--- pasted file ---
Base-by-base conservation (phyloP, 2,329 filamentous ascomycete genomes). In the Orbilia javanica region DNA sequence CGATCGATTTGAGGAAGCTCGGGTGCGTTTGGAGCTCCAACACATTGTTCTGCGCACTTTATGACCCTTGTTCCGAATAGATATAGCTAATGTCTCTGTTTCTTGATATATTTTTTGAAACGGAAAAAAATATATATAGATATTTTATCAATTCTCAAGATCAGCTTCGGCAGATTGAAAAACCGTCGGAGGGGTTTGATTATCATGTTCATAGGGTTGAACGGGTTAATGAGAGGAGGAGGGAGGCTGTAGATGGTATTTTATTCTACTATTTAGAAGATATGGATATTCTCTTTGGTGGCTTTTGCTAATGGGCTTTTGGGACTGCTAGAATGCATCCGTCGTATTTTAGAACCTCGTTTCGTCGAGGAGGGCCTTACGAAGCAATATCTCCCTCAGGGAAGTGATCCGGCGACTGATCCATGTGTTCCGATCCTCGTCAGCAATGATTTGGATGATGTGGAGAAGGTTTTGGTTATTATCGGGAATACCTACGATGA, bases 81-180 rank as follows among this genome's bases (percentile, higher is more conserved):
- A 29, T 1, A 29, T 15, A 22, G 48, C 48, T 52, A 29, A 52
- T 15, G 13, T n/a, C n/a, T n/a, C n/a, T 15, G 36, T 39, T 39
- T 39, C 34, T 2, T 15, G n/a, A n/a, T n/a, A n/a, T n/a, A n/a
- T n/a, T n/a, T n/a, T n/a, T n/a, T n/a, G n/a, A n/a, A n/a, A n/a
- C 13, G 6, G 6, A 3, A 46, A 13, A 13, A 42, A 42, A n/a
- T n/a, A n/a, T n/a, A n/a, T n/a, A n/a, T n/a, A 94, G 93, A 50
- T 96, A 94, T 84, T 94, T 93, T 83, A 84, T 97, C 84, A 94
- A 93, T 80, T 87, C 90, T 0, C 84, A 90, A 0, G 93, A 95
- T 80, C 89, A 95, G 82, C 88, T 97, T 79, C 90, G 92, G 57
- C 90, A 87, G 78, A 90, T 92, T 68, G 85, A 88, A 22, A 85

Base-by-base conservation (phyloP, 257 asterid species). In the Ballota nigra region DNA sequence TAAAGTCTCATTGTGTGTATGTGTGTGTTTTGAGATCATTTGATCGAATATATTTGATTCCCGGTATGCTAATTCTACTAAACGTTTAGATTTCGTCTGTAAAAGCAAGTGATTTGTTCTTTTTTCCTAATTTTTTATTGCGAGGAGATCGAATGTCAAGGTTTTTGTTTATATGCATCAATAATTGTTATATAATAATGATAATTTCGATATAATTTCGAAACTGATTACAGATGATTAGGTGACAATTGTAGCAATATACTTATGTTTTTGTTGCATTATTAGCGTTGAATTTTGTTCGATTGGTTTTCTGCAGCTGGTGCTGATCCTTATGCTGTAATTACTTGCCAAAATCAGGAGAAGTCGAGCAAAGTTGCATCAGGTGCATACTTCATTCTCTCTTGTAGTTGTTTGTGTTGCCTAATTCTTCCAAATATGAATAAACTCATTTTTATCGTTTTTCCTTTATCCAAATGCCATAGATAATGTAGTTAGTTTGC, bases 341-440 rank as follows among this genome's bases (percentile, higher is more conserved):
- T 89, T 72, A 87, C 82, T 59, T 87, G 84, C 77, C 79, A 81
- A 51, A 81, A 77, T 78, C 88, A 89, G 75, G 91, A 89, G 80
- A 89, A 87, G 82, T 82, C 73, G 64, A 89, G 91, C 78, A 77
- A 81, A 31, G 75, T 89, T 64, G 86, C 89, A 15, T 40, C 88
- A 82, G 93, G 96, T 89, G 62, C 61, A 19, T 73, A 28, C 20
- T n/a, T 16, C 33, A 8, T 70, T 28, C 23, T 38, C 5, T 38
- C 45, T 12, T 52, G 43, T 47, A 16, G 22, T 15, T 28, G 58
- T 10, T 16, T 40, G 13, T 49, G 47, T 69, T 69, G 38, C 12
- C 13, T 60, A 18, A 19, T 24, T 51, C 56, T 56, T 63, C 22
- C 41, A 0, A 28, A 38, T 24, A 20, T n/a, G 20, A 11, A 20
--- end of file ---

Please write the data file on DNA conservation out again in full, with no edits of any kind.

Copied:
Base-by-base conservation (phyloP, 2,329 filamentous ascomycete genomes). In the Orbilia javanica region DNA sequence CGATCGATTTGAGGAAGCTCGGGTGCGTTTGGAGCTCCAACACATTGTTCTGCGCACTTTATGACCCTTGTTCCGAATAGATATAGCTAATGTCTCTGTTTCTTGATATATTTTTTGAAACGGAAAAAAATATATATAGATATTTTATCAATTCTCAAGATCAGCTTCGGCAGATTGAAAAACCGTCGGAGGGGTTTGATTATCATGTTCATAGGGTTGAACGGGTTAATGAGAGGAGGAGGGAGGCTGTAGATGGTATTTTATTCTACTATTTAGAAGATATGGATATTCTCTTTGGTGGCTTTTGCTAATGGGCTTTTGGGACTGCTAGAATGCATCCGTCGTATTTTAGAACCTCGTTTCGTCGAGGAGGGCCTTACGAAGCAATATCTCCCTCAGGGAAGTGATCCGGCGACTGATCCATGTGTTCCGATCCTCGTCAGCAATGATTTGGATGATGTGGAGAAGGTTTTGGTTATTATCGGGAATACCTACGATGA, bases 81-180 rank as follows among this genome's bases (percentile, higher is more conserved):
- A 29, T 1, A 29, T 15, A 22, G 48, C 48, T 52, A 29, A 52
- T 15, G 13, T n/a, C n/a, T n/a, C n/a, T 15, G 36, T 39, T 39
- T 39, C 34, T 2, T 15, G n/a, A n/a, T n/a, A n/a, T n/a, A n/a
- T n/a, T n/a, T n/a, T n/a, T n/a, T n/a, G n/a, A n/a, A n/a, A n/a
- C 13, G 6, G 6, A 3, A 46, A 13, A 13, A 42, A 42, A n/a
- T n/a, A n/a, T n/a, A n/a, T n/a, A n/a, T n/a, A 94, G 93, A 50
- T 96, A 94, T 84, T 94, T 93, T 83, A 84, T 97, C 84, A 94
- A 93, T 80, T 87, C 90, T 0, C 84, A 90, A 0, G 93, A 95
- T 80, C 89, A 95, G 82, C 88, T 97, T 79, C 90, G 92, G 57
- C 90, A 87, G 78, A 90, T 92, T 68, G 85, A 88, A 22, A 85

Base-by-base conservation (phyloP, 257 asterid species). In the Ballota nigra region DNA sequence TAAAGTCTCATTGTGTGTATGTGTGTGTTTTGAGATCATTTGATCGAATATATTTGATTCCCGGTATGCTAATTCTACTAAACGTTTAGATTTCGTCTGTAAAAGCAAGTGATTTGTTCTTTTTTCCTAATTTTTTATTGCGAGGAGATCGAATGTCAAGGTTTTTGTTTATATGCATCAATAATTGTTATATAATAATGATAATTTCGATATAATTTCGAAACTGATTACAGATGATTAGGTGACAATTGTAGCAATATACTTATGTTTTTGTTGCATTATTAGCGTTGAATTTTGTTCGATTGGTTTTCTGCAGCTGGTGCTGATCCTTATGCTGTAATTACTTGCCAAAATCAGGAGAAGTCGAGCAAAGTTGCATCAGGTGCATACTTCATTCTCTCTTGTAGTTGTTTGTGTTGCCTAATTCTTCCAAATATGAATAAACTCATTTTTATCGTTTTTCCTTTATCCAAATGCCATAGATAATGTAGTTAGTTTGC, bases 341-440 rank as follows among this genome's bases (percentile, higher is more conserved):
- T 89, T 72, A 87, C 82, T 59, T 87, G 84, C 77, C 79, A 81
- A 51, A 81, A 77, T 78, C 88, A 89, G 75, G 91, A 89, G 80
- A 89, A 87, G 82, T 82, C 73, G 64, A 89, G 91, C 78, A 77
- A 81, A 31, G 75, T 89, T 64, G 86, C 89, A 15, T 40, C 88
- A 82, G 93, G 96, T 89, G 62, C 61, A 19, T 73, A 28, C 20
- T n/a, T 16, C 33, A 8, T 70, T 28, C 23, T 38, C 5, T 38
- C 45, T 12, T 52, G 43, T 47, A 16, G 22, T 15, T 28, G 58
- T 10, T 16, T 40, G 13, T 49, G 47, T 69, T 69, G 38, C 12
- C 13, T 60, A 18, A 19, T 24, T 51, C 56, T 56, T 63, C 22
- C 41, A 0, A 28, A 38, T 24, A 20, T n/a, G 20, A 11, A 20